Are caregivers the next to suffer stroke?


  • Conflict of interest: Neither of the authors have any conflict of interest to disclose. We confirm that we have read the journal's position on issues involved in ethical publication and affirm that this report is consistent with those guidelines.
  • Funding: Our studies are supported by grants from Associação Fundo de Incentivo à Pesquisa (AFIP) and São Paulo Research Foundation (FAPESP) (grant #2013/14420-1 to L. J. K., grant #2012/08587-8 to K. T. N., and grant #2013/14945-7 to D. N. P.). S.T. and M. L. A. received CNPq fellowships.

Dear editor,

The proportion of disability-adjusted life years after stroke has been progressively increased [1]. The motor or cognitive impairments that remained after stroke often lead to a caregiver patient's dependence. In general, the caregivers are family members who assist the patient.

Male gender, elderly, genetic heredity, hypertension, diabetes, and smoking are some of the reported risk factors for stroke [2]. Recently, studies indicated that sleep may play an important role in cerebrovascular diseases risk. It has been suggested that short sleep duration (<five-hours) correlates with higher incidence of stroke and risk factors for cardiovascular diseases, including obesity, hypertension, and dyslipidemia. Additionally, stroke also changes the patients sleep architecture and quality [3]. This condition may influence the caregiver sleep schedule.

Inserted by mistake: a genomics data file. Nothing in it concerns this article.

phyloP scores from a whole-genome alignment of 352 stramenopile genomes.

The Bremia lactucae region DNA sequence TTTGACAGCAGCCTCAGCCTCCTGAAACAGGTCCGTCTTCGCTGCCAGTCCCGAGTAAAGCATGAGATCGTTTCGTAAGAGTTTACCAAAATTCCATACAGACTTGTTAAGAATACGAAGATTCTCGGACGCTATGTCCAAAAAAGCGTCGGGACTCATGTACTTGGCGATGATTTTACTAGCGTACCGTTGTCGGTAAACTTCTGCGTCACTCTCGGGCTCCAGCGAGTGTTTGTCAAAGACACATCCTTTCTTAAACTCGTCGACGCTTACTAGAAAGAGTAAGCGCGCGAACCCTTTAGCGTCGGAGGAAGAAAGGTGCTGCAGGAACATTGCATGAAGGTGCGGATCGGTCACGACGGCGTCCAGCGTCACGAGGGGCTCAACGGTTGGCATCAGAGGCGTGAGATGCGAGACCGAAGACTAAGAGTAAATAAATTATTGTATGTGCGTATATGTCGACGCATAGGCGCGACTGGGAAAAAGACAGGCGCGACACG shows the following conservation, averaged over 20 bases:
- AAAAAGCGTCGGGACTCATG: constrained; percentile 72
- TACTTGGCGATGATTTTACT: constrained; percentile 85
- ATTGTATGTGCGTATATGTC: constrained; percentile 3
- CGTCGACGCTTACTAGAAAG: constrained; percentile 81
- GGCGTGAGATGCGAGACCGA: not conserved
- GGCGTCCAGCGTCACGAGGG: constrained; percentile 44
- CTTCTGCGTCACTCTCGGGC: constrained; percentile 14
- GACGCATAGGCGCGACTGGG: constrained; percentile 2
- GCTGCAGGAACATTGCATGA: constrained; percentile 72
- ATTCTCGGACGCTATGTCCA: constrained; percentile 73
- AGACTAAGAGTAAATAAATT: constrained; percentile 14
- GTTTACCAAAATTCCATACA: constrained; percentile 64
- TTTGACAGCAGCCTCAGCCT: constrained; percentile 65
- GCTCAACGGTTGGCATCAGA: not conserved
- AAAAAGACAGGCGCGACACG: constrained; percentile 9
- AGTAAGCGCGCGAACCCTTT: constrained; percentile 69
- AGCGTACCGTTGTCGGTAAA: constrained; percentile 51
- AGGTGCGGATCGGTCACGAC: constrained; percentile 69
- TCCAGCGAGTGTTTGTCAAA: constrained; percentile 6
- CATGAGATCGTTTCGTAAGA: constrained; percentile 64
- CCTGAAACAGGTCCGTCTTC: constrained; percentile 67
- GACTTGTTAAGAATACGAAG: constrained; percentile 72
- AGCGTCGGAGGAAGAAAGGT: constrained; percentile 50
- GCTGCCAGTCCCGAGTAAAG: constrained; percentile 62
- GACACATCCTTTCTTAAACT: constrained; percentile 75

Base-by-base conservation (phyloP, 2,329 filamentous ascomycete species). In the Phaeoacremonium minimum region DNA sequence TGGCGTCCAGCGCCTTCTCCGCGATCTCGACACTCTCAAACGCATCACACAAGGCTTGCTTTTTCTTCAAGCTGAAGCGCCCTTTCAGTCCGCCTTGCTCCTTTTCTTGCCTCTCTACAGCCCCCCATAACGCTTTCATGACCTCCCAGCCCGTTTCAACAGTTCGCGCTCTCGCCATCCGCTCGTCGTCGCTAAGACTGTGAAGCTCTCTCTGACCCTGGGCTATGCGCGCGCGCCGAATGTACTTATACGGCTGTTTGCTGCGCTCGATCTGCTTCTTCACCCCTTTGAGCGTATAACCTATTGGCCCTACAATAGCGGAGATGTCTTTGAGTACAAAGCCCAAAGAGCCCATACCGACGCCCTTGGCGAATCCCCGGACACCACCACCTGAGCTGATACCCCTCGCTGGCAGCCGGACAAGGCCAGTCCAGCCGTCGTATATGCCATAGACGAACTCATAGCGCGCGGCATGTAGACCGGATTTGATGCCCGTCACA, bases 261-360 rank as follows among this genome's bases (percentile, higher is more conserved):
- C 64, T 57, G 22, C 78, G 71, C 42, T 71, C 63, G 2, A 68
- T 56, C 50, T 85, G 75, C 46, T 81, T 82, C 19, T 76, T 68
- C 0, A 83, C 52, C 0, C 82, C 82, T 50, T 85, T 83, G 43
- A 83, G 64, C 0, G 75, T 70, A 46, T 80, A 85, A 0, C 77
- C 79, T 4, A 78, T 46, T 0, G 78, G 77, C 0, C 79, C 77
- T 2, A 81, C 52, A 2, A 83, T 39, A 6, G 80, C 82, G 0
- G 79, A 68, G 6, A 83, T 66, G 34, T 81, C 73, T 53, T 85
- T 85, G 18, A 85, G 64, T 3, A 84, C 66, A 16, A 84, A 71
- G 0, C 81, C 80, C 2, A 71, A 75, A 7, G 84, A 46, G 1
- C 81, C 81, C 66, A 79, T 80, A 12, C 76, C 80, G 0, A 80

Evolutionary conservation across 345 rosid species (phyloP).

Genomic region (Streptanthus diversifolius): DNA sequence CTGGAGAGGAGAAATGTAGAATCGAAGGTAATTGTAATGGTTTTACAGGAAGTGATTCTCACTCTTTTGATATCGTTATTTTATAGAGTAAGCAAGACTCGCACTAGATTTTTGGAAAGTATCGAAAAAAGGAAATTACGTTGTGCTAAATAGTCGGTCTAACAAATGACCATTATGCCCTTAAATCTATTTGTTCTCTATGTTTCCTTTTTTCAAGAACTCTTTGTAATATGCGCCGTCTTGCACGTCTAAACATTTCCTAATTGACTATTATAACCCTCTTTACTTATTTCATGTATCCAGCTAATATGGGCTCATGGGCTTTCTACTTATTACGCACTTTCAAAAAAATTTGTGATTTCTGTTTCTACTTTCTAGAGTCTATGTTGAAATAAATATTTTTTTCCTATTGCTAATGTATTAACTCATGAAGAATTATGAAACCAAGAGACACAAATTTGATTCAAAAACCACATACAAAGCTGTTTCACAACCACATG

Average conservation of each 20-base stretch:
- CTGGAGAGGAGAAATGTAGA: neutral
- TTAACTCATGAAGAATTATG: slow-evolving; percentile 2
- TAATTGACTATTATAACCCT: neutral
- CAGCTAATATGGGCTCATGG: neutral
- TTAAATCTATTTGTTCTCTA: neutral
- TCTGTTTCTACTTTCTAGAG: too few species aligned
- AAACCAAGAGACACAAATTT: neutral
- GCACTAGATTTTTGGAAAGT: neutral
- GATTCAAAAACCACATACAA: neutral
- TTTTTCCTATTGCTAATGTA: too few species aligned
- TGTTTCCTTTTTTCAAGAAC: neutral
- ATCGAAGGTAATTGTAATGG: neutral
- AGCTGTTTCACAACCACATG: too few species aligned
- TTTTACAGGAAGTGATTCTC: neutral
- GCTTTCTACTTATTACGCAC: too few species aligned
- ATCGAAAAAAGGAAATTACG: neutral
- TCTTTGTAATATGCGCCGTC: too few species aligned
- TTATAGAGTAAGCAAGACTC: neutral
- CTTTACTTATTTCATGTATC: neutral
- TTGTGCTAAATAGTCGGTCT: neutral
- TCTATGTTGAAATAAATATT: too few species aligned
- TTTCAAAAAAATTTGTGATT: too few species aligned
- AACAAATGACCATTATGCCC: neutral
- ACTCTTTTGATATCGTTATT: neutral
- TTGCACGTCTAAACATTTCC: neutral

In general, decrease in sleep duration, sleep fragmentation, and higher sleep latencies are frequent complaints of caregivers [4]. Part of these sleep disturbances occur due to physical and psychological distress. Caregivers are often affected by psychiatric disorders, such as depression and anxiety, increasing the risk for insomnia and sleep deprivation [5]. Thus, these sleep disorders of caregivers may lead to health quality impairments, especially cerebrovascular diseases.

Considering that most caregivers are a family member, they are more genetically likely to develop primary disease, such as hypertension, diabetes, and obesity. In addition to this genetic propensity, the sleep architecture and quality impairments of caregivers due to their routine alterations lead to a progressive sleep deprivation, increasing the risk for stroke. Thus, we questioned if the caregivers could be the next individuals to suffer a stroke, that is, representing a stroke high-risk population. Although this question is still unanswered, we believe that more attention to caregivers' health and a primary care should be performed concomitant to the treatment of the stroke patients to prevent the occurrence of cerebrovascular diseases in these individuals.


K. T. N., L. J. K., and A. C. B wrote the manuscript and researched the data; D. N. P. wrote and revised the text; G. A. M., F. M. C., S. T., and M. L. A. contributed to the content.